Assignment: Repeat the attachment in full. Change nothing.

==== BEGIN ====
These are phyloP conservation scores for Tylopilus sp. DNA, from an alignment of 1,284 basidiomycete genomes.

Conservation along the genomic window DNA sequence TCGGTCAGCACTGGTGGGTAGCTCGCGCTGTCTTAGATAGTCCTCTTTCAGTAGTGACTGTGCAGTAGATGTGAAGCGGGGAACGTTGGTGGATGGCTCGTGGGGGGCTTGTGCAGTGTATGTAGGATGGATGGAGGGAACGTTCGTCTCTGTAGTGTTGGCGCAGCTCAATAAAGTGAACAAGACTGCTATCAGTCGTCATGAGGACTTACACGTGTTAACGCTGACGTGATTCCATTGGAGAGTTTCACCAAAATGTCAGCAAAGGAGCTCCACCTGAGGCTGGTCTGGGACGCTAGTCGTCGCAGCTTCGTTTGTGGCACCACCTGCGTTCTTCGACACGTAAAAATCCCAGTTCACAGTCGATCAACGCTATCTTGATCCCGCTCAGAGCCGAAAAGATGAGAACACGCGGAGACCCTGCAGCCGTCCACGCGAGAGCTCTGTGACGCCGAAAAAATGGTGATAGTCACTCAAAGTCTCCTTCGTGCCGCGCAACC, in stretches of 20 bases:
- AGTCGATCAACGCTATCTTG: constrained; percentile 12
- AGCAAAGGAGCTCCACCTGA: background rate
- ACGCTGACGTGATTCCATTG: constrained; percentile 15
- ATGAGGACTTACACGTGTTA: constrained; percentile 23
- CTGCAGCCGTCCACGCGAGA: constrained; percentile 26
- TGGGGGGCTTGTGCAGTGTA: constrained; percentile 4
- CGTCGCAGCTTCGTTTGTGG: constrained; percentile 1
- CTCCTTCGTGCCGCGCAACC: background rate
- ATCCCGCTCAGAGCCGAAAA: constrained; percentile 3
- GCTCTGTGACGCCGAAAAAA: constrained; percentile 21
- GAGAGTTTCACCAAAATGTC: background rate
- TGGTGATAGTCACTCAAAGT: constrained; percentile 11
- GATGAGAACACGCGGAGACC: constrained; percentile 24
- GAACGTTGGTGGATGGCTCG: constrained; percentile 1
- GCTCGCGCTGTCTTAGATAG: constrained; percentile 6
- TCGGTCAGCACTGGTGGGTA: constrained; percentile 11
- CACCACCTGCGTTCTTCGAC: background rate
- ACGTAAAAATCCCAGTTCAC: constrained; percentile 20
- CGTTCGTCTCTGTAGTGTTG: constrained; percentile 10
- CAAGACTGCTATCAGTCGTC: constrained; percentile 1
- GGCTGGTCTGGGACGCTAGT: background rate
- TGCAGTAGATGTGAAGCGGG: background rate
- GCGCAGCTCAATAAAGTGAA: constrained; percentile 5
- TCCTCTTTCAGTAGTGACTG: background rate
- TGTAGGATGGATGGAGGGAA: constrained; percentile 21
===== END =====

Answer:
These are phyloP conservation scores for Tylopilus sp. DNA, from an alignment of 1,284 basidiomycete genomes.

Conservation along the genomic window DNA sequence TCGGTCAGCACTGGTGGGTAGCTCGCGCTGTCTTAGATAGTCCTCTTTCAGTAGTGACTGTGCAGTAGATGTGAAGCGGGGAACGTTGGTGGATGGCTCGTGGGGGGCTTGTGCAGTGTATGTAGGATGGATGGAGGGAACGTTCGTCTCTGTAGTGTTGGCGCAGCTCAATAAAGTGAACAAGACTGCTATCAGTCGTCATGAGGACTTACACGTGTTAACGCTGACGTGATTCCATTGGAGAGTTTCACCAAAATGTCAGCAAAGGAGCTCCACCTGAGGCTGGTCTGGGACGCTAGTCGTCGCAGCTTCGTTTGTGGCACCACCTGCGTTCTTCGACACGTAAAAATCCCAGTTCACAGTCGATCAACGCTATCTTGATCCCGCTCAGAGCCGAAAAGATGAGAACACGCGGAGACCCTGCAGCCGTCCACGCGAGAGCTCTGTGACGCCGAAAAAATGGTGATAGTCACTCAAAGTCTCCTTCGTGCCGCGCAACC, in stretches of 20 bases:
- AGTCGATCAACGCTATCTTG: constrained; percentile 12
- AGCAAAGGAGCTCCACCTGA: background rate
- ACGCTGACGTGATTCCATTG: constrained; percentile 15
- ATGAGGACTTACACGTGTTA: constrained; percentile 23
- CTGCAGCCGTCCACGCGAGA: constrained; percentile 26
- TGGGGGGCTTGTGCAGTGTA: constrained; percentile 4
- CGTCGCAGCTTCGTTTGTGG: constrained; percentile 1
- CTCCTTCGTGCCGCGCAACC: background rate
- ATCCCGCTCAGAGCCGAAAA: constrained; percentile 3
- GCTCTGTGACGCCGAAAAAA: constrained; percentile 21
- GAGAGTTTCACCAAAATGTC: background rate
- TGGTGATAGTCACTCAAAGT: constrained; percentile 11
- GATGAGAACACGCGGAGACC: constrained; percentile 24
- GAACGTTGGTGGATGGCTCG: constrained; percentile 1
- GCTCGCGCTGTCTTAGATAG: constrained; percentile 6
- TCGGTCAGCACTGGTGGGTA: constrained; percentile 11
- CACCACCTGCGTTCTTCGAC: background rate
- ACGTAAAAATCCCAGTTCAC: constrained; percentile 20
- CGTTCGTCTCTGTAGTGTTG: constrained; percentile 10
- CAAGACTGCTATCAGTCGTC: constrained; percentile 1
- GGCTGGTCTGGGACGCTAGT: background rate
- TGCAGTAGATGTGAAGCGGG: background rate
- GCGCAGCTCAATAAAGTGAA: constrained; percentile 5
- TCCTCTTTCAGTAGTGACTG: background rate
- TGTAGGATGGATGGAGGGAA: constrained; percentile 21